May I Have This Dance?

Sometimes I feel like, as a mom, I have these wonderful, magical powers.

Have a boo-boo?  One kiss from my lips makes it feel all better.

Crying over spilt milk?  One hug with my arms wrapped around you makes it feel all better.

Scratches, scrapes, hurt feelings, and insecurities are no match for my mommy powers.

But right now we’re battling sometime that can’t be fixed.

Vista’s brain.

Would it be ironic to say that it has a mind of it’s own?

Because some days it really feels that way.

Sept2009EEG 300x199 May I Have This Dance?We finally got her EEG booked for March 9th.  Yeah, a month away.  This will be her third and that’s 3 too many.  Believe it or not, out of all the tests she’s had in her life, these EEG’s are the worst, because it involves me holding her down while she screams and cries and screams as they attach the electrodes to her head.  After getting her all worked up, I have to calm her down enough to fall asleep.  And after sleeping for 10 minutes or less, I get to wake her up.  I end up going home after them and crying as Vista clings to Bil wanting nothing to do with me.  And I can’t blame her.  I wouldn’t like me much either after all that.

But what’s the most frustrating is that I know the test will come back normal.  Just like the last two.  So I have to put her through all that for nothing.  Or rather, so we can see the neurologists so they can tell us “Yep, everything still looks OK, other than her normal brain malformations.  We don’t know why she’s seizuring or why she regressed so much after her last seizure.”

Did I mention being a mom also makes you a psychic?

I had a long talk with Vista’s Speech and Language Pathologist yesterday as she put V through her paces.  She’s confirmed for me that it’s not uncommon for people to regress after every seizure.  It’s just something that is.  And will be forever.  As in, when she’s an adult and has a seizure, she will experience loss of skills.

I watched, as we talked, as Vista struggled with a toy that a month ago had been a breeze for her to play with it.  A toy whose ins and outs she had mastered.  Now, it’s like she’s seeing it for the first time.

It makes me sad for her.  It makes me frustrated for her.  It makes me angry for her.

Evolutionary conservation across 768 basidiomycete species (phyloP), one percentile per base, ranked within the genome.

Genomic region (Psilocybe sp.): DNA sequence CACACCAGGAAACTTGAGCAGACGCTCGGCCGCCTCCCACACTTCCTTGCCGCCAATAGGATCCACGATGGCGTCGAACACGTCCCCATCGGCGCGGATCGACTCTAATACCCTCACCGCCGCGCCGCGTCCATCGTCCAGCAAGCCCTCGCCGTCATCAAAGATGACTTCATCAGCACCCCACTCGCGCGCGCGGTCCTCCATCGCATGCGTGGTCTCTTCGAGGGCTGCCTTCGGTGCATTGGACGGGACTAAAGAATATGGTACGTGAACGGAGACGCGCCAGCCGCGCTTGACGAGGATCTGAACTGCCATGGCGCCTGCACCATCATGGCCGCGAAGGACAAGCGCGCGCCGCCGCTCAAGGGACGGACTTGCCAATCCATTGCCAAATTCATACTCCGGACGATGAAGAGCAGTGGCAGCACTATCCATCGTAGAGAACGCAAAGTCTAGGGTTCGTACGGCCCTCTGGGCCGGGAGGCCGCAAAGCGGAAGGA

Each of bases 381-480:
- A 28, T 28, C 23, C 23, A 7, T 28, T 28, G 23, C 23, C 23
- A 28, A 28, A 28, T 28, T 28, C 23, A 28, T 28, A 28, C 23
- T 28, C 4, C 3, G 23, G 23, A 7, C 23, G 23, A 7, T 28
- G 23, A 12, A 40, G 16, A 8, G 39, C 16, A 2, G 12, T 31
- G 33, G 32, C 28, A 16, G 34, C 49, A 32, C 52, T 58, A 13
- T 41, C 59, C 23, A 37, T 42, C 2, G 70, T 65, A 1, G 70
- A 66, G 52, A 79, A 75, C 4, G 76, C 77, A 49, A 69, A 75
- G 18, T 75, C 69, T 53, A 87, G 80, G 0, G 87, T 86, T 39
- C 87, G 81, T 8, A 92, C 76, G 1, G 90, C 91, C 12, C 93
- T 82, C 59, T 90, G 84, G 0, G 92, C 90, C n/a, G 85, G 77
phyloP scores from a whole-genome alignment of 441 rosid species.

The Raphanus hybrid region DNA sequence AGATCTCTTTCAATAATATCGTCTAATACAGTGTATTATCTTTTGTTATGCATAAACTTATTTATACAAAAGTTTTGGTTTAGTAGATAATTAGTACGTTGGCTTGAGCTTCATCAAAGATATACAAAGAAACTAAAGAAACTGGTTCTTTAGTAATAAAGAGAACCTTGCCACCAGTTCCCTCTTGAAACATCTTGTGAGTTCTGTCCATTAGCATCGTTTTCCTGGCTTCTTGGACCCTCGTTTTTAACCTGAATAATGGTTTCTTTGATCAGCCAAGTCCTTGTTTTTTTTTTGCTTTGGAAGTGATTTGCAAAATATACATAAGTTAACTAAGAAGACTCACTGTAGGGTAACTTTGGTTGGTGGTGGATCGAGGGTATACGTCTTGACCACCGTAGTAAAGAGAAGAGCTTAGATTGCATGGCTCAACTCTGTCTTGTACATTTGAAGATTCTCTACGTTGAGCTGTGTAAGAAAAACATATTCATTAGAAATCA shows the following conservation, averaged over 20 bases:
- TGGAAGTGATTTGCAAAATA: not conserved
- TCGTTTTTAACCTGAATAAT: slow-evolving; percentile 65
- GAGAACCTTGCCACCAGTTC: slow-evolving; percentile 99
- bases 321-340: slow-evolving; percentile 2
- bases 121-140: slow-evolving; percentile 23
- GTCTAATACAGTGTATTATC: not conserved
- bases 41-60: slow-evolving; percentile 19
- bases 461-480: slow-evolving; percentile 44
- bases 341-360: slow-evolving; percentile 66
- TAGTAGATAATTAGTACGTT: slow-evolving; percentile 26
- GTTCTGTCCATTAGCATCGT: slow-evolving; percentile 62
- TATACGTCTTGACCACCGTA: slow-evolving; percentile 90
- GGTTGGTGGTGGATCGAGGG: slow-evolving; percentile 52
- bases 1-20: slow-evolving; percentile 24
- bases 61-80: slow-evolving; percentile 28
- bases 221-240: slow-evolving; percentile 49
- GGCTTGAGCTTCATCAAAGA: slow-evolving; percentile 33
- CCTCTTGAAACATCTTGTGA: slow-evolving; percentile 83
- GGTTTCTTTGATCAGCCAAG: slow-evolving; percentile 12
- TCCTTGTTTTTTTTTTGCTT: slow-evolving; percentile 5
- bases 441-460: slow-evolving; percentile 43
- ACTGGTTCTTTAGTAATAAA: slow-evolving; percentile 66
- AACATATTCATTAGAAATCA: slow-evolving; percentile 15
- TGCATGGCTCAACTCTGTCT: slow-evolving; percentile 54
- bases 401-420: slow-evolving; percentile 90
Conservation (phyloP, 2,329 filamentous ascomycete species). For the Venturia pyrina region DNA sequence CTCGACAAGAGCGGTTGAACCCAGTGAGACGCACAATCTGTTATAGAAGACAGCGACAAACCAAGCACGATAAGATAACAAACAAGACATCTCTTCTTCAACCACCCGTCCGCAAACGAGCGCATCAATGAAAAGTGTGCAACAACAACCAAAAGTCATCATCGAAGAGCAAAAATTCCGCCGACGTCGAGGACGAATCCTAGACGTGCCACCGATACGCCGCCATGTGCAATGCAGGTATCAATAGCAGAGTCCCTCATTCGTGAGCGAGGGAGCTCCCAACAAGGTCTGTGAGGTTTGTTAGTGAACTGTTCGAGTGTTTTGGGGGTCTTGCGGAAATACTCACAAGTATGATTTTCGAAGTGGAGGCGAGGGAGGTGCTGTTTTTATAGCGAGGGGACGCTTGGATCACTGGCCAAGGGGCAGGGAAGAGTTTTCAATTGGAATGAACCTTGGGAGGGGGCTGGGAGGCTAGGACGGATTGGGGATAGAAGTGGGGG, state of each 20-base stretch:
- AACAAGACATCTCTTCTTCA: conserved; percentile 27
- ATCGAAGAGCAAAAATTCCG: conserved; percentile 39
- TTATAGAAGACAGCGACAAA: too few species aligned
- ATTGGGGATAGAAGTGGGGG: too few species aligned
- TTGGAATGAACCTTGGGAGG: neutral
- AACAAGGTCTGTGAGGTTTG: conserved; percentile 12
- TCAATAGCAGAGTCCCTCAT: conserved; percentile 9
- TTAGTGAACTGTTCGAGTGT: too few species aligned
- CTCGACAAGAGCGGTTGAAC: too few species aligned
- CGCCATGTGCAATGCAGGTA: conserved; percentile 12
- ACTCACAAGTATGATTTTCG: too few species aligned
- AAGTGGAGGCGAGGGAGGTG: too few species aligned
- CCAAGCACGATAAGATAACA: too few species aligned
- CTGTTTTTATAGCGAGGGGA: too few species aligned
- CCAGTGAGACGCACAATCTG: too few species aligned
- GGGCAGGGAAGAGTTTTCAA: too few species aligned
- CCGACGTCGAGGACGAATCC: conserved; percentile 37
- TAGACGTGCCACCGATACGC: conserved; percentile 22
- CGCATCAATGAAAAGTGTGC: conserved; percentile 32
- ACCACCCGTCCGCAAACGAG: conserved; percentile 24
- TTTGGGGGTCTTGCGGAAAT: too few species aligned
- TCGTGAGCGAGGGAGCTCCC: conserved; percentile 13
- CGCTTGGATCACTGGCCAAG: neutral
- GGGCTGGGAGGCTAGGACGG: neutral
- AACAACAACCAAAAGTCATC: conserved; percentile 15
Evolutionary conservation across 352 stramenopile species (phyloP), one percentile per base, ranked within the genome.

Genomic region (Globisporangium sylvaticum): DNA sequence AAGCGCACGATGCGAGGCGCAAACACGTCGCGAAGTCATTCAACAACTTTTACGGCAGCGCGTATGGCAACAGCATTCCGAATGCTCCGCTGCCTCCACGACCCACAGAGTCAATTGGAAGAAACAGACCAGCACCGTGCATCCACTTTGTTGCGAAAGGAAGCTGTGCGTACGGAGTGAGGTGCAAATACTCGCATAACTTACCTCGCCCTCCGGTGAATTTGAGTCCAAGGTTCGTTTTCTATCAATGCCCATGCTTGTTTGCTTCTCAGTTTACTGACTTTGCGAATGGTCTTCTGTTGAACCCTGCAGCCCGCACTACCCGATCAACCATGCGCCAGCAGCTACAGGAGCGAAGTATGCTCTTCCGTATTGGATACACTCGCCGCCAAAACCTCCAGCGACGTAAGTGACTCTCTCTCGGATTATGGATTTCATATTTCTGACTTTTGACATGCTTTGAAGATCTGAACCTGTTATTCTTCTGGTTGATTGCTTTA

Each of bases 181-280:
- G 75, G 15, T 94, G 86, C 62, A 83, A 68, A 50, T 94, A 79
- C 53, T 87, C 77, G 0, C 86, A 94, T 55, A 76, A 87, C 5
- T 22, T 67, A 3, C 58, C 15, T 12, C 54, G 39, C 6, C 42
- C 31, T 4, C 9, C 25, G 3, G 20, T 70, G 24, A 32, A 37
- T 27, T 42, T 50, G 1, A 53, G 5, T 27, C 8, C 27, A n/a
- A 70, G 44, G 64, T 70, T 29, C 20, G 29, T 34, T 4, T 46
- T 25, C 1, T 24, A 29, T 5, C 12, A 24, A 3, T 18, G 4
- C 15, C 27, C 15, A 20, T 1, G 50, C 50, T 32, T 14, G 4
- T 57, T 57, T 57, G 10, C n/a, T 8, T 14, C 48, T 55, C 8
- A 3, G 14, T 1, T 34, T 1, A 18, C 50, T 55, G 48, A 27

And Vista is all of those things right now as she struggles to make herself understood.  She went from being a toddler who was well on her way to being at a normal speech level.  She was talking in sentences.  She was easy and clear to understand.

Now our days are filled with “I’m sorry, sweetie, I don’t know what you’re saying” and she screams the same garbled words at me over and over hoping that volume will make me get what she is trying so hard to communicate.  Words that only weeks ago, I understood perfectly.

How do you explain to a two year old that half of what she’s trying to say is now reduced to babble sounds?  You can’t.   How do you explain that even though she was able to open that door a few weeks ago, it’s going to take some time for her to learn how to do that again?

So the next couple of months will be spent trying to return her words and motor skills to her.  And trying to manage the frustration and anger, both hers and ours.

I’m hoping one day we’ll learn this dance.  One step forward, two steps back, side shuffle, side shuffle. This stumbling along, trying to figure out what comes next is making my brain and heart hurt.

 May I Have This Dance?

I am a Powerful Force

I am a mom.

I may not make $80,000 a year a some stuffy corporate job anymore, but my value is now measured in my daughter’s love, not dollars.

I may not have some fancy degree from some overpriced university, but there are still things I know and things that I can do better.

I have been known to school doctors in their craft, heal hurts with the kiss of my lips, and convince a screaming toddler that they really do want to go to bed.  I am a powerful force.

Do not dismiss my worth.

I am a mother 24/7.  I assure you I’m good at what I do and I know how to do it well.  I’ve had two years of practice, day and night, to perfect and hone my skills.

You may not understand why I do what I do when I do it, but I there is always a method behind my madness.  And yes, I may get defensive when you question my methods.  Because although it may not always seem like it, I do know what I’m doing.

You do not walk in my shoes, so please do not assume you know how they fit, how they feel.

I listen to your corporate tales of woe.  To you tell the tales of what technical malady had befallen your world today.  I listen and I care.  I ask the same in return.

Do not then throw that in my face and accuse me of playing the ‘poor princess’ card.  Because I’m not.